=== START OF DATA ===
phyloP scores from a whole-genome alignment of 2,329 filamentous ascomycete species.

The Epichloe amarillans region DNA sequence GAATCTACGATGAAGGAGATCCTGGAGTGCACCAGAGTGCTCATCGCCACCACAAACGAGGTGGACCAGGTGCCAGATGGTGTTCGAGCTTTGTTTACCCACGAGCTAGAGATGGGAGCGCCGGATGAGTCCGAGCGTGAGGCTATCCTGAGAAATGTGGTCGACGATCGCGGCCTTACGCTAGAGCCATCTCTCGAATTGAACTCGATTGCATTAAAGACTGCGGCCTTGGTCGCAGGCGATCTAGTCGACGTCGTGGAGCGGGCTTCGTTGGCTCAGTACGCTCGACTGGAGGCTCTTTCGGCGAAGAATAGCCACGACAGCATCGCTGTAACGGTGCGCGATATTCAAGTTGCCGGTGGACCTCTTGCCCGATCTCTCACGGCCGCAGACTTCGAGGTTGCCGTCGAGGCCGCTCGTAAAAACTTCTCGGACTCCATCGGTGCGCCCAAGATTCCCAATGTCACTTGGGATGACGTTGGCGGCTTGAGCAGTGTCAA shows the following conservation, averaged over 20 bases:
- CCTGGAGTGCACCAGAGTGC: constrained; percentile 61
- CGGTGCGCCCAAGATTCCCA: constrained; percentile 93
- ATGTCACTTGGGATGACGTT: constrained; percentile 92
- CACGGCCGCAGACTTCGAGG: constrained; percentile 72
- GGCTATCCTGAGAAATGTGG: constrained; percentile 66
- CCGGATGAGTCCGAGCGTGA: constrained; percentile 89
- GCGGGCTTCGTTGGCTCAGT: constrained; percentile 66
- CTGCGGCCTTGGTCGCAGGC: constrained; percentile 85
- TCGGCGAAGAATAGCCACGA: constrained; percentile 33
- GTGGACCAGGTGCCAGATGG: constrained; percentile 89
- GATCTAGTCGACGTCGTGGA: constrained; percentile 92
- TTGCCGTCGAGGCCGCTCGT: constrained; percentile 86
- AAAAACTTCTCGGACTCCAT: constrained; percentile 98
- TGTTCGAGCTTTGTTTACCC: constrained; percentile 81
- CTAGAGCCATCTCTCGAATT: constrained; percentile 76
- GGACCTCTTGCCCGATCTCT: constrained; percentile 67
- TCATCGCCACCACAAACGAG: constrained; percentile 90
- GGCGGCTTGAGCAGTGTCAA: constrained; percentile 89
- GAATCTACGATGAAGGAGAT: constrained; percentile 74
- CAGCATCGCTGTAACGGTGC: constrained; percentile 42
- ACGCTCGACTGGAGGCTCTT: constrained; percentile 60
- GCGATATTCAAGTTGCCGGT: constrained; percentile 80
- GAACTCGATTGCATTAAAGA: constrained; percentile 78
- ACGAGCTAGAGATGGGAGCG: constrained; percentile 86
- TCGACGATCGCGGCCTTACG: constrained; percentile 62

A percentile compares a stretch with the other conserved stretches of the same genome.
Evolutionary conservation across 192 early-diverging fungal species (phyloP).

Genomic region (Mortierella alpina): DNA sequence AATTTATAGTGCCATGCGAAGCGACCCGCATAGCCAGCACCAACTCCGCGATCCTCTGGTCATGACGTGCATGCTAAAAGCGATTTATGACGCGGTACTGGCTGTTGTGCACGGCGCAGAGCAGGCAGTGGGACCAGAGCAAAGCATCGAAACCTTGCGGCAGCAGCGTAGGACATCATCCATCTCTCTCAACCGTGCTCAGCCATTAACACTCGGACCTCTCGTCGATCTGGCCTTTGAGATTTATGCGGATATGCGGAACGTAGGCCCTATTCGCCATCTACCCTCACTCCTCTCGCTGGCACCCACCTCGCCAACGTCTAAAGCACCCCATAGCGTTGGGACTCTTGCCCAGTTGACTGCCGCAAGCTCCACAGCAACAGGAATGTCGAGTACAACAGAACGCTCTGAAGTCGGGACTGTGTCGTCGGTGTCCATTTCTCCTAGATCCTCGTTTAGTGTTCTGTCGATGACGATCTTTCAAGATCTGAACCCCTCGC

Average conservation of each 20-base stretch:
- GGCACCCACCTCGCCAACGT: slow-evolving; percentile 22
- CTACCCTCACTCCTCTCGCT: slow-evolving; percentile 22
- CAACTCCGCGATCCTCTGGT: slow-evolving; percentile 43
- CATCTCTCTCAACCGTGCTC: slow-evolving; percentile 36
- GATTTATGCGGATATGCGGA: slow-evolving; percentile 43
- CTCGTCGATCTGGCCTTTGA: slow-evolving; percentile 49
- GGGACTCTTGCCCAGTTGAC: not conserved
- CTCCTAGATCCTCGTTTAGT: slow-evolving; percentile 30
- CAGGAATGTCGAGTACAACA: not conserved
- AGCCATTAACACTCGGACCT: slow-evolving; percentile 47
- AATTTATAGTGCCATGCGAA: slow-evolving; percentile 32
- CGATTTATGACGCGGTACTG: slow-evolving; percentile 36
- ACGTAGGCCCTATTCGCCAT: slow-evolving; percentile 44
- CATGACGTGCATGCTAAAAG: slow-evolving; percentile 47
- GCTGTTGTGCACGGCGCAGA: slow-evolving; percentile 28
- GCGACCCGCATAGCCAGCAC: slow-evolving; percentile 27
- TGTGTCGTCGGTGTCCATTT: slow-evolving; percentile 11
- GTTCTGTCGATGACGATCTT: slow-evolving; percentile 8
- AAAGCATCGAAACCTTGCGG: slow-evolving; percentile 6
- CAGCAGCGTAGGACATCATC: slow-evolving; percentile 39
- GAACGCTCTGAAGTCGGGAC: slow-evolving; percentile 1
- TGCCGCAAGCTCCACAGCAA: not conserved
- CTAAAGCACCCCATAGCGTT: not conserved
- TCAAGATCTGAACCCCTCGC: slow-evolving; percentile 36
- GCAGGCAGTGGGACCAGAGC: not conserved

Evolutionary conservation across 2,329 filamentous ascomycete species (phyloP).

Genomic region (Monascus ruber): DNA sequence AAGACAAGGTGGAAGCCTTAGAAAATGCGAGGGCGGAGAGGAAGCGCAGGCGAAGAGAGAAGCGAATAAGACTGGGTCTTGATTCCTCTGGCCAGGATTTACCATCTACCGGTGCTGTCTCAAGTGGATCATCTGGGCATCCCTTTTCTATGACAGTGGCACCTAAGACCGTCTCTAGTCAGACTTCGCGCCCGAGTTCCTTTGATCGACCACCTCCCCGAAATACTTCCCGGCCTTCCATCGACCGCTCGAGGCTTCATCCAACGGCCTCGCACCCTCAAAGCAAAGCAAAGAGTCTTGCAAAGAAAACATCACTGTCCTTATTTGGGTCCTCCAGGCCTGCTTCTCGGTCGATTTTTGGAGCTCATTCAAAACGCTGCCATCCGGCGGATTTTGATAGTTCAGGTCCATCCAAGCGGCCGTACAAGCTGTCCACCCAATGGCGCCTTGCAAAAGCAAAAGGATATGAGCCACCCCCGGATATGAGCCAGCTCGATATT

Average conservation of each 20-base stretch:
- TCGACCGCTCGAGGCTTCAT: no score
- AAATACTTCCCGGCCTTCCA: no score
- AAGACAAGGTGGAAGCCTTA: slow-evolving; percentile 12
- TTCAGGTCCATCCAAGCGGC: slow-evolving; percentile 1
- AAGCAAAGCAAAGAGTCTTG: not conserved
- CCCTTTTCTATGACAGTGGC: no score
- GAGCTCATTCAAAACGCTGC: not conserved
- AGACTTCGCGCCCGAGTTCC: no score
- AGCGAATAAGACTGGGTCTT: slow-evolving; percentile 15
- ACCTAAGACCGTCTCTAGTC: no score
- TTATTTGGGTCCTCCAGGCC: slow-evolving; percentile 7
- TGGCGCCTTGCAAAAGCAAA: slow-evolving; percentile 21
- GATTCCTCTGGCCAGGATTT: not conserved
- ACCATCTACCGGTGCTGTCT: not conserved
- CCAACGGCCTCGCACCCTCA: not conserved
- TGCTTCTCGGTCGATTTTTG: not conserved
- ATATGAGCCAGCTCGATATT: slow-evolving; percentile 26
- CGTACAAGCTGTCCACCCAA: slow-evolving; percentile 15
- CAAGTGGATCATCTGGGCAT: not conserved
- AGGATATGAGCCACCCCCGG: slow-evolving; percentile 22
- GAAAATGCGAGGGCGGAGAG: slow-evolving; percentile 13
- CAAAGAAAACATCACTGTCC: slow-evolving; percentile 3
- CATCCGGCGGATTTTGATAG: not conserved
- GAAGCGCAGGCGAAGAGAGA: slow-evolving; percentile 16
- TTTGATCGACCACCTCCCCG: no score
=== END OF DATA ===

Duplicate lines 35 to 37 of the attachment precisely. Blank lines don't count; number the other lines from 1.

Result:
- CATCTCTCTCAACCGTGCTC: slow-evolving; percentile 36
- GATTTATGCGGATATGCGGA: slow-evolving; percentile 43
- CTCGTCGATCTGGCCTTTGA: slow-evolving; percentile 49